Appeal from the Circuit Court of the 10th Judicial Circuit, Peoria County, Illinois, Circuit No. 14-JD-41. Honorable Albert L. Purham, Jr., Judge, Presiding.
The adjudication of respondent as a delinquent was reversed due to the insufficiency of the evidence presented by the State during the adjudicatory hearing based on a charge that he unlawfully possessed a concealable handgun, namely, the failure to present any evidence that respondent was under the age of 18, since once the insufficiency of the evidence is raised in the appellate court and the State is held to have failed to prove beyond a reasonable doubt that respondent was under the age of 18, the constitutional guarantee against double jeopardy precludes remanding the cause to the trial court to allow the prosecution to reopen its proof and have a second chance to present the evidence that was not produced during the first trial.
Michael J. Pelletier and Lucas Walker, both of State Appellate Defender's Office, of Ottawa, for appellant.
Jerry Brady, State's Attorney, of Peoria (Gary F. Gnidovec, of State's Attorneys Appellate Prosecutor's Office, of counsel), for the People.
JUSTICE WRIGHT delivered the judgment of the court, with opinion. Justices Lytton and O'Brien concurred in the judgment and opinion.
[¶1] The State charged respondent S.M., a minor, with unlawful possession of a
concealable handgun under section 24-3.1(a)(1) of the Criminal Code of 2012 (720 ILCS 5/24-3.1(a)(1) (West 2012)). This particular provision of the Criminal Code proscribes the possession of a concealable firearm or handgun for persons under 18 years of age. During the adjudicatory hearing, the State did not present any evidence establishing the " age" element of the offense, but during rebuttal closing argument, it asked the trial court to take judicial notice of the court record showing the court's juvenile jurisdiction attached for matters involving minors under 18 years of age. The trial court found respondent delinquent and sentenced him to complete 18 months' probation. Respondent appeals. We reverse.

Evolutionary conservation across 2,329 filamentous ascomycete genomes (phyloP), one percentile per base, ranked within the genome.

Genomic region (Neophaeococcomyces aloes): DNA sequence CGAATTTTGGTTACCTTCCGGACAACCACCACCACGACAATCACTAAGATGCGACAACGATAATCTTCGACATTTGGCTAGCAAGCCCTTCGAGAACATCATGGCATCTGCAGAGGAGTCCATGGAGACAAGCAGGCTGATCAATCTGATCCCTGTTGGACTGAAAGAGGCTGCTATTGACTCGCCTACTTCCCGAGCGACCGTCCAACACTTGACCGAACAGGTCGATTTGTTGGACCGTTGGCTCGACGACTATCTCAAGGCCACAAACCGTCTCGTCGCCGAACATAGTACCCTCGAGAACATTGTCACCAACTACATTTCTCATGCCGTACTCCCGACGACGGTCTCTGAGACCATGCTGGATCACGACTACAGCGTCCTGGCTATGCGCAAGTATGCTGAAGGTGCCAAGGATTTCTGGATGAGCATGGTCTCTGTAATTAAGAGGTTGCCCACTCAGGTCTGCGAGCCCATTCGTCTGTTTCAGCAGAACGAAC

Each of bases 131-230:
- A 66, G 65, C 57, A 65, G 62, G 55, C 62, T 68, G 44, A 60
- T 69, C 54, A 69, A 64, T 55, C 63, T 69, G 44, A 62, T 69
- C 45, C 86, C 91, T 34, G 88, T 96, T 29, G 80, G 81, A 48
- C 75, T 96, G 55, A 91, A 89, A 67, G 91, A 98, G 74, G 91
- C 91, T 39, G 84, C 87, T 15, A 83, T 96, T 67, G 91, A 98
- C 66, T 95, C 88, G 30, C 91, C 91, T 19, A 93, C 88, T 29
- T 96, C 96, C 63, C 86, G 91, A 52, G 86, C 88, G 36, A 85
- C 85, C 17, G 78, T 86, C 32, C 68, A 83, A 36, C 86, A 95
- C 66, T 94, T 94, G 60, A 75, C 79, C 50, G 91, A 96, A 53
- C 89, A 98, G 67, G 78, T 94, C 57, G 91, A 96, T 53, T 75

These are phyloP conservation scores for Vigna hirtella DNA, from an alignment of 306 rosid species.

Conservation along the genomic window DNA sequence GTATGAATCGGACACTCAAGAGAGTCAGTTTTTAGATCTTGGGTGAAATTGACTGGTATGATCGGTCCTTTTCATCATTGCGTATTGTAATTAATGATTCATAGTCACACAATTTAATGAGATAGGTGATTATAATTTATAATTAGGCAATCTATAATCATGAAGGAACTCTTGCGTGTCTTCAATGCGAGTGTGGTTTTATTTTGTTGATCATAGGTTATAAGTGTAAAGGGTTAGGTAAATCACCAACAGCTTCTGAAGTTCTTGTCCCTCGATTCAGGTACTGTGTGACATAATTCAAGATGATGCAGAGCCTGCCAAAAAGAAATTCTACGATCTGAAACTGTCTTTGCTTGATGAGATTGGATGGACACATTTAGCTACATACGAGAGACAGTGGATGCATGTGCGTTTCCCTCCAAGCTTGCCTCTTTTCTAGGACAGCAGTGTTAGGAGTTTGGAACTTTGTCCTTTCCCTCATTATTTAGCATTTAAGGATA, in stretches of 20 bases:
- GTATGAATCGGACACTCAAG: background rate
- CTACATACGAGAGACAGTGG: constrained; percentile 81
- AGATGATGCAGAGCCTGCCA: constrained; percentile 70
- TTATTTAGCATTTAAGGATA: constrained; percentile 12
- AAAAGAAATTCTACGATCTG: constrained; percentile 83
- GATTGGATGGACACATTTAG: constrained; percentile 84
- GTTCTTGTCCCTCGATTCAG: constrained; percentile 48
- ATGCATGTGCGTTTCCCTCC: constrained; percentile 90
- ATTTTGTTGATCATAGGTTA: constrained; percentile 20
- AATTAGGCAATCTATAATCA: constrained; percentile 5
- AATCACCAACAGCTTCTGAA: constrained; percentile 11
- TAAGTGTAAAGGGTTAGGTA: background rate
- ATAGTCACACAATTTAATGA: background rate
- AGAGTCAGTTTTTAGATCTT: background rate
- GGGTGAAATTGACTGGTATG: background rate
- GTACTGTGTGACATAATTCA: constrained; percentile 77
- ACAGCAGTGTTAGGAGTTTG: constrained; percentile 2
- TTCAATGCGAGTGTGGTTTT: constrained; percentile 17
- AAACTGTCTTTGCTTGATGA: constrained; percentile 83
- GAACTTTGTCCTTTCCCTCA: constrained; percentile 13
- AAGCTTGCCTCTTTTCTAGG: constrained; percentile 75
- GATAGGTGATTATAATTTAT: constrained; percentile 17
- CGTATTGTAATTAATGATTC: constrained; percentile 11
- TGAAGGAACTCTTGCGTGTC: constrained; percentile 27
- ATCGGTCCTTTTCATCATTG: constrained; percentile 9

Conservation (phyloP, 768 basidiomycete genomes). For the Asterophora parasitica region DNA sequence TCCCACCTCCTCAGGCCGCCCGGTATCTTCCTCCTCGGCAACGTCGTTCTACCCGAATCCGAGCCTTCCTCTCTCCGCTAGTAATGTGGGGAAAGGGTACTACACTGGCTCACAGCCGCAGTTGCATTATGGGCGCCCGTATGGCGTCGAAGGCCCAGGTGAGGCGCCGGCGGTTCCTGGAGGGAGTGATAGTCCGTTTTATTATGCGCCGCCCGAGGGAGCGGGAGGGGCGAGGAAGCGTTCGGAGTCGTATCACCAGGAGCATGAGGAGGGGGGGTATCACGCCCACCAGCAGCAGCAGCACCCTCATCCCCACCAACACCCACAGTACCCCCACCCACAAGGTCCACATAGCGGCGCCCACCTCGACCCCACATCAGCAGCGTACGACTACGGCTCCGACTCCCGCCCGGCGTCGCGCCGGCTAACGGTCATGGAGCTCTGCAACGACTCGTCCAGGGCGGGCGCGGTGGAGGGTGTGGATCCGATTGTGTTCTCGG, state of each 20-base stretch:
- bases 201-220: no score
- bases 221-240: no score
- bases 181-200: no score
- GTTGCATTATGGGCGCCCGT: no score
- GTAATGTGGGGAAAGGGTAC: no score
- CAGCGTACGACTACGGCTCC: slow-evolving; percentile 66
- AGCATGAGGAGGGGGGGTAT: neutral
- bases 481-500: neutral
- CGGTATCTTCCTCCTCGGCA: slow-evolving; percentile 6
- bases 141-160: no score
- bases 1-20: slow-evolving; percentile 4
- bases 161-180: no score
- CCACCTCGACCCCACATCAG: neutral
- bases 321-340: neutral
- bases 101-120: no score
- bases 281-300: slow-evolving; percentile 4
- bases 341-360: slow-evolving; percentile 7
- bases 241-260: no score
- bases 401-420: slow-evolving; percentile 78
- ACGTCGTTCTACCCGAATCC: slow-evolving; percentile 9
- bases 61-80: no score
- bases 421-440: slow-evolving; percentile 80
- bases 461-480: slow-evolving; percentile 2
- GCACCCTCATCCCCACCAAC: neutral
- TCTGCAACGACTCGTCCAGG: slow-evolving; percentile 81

[¶3] On February 1, 2014, Peoria police officers Anthony Rummans and Sean Johnston responded to a group of people partying and fighting in the street. The officers observed respondent running from the fight, holding his waistband. When Johnston grabbed respondent, respondent broke free, fled on foot, and discarded an object that the officers believed to be a black handgun. Officer Rummans pursued and apprehended respondent. The officers recovered a .25-caliber handgun from the scene near the area where respondent dropped the black object.
[¶4] The State filed a juvenile petition alleging respondent committed the felony offense of unlawful possession of a concealable handgun. 720 ILCS 5/24-3.1(a)(1) (West 2012). During the arraignment in juvenile court, the court asked respondent his date of birth and age. Respondent replied that he was born May 20, 1997, and was 16 years old.
[¶5] During the adjudicatory hearing, the State presented the testimony of Officers Rummans and Johnston concerning the events of February 1. However, neither officer testified concerning the respondent's age at the time of the occurrence. After the close of the evidence and during closing argument, respondent argued the State's evidence failed to establish respondent was less than 18 years of age at the time of the occurrence, an essential element of the offense for unlawful possession of a handgun as charged under section 24-3.1(a)(1) of the Criminal Code. 720 ILCS 5/24-3.1(a)(1) (West 2012). During rebuttal argument, the State responded by stating, " As far as the minor being under 18, the Court should take judicial notice of the file on that."
[¶6] Addressing the parties' arguments on proof of respondent's age, the court stated:
" The court, this is a juvenile court. Now it's a matter of jurisdiction. He's under 18, otherwise he'd been in adult court. And I don't really think that that's what you want to happen. So, I--I take jurisdiction of these types of cases and I take judicial notice of my court file. So the fact that ...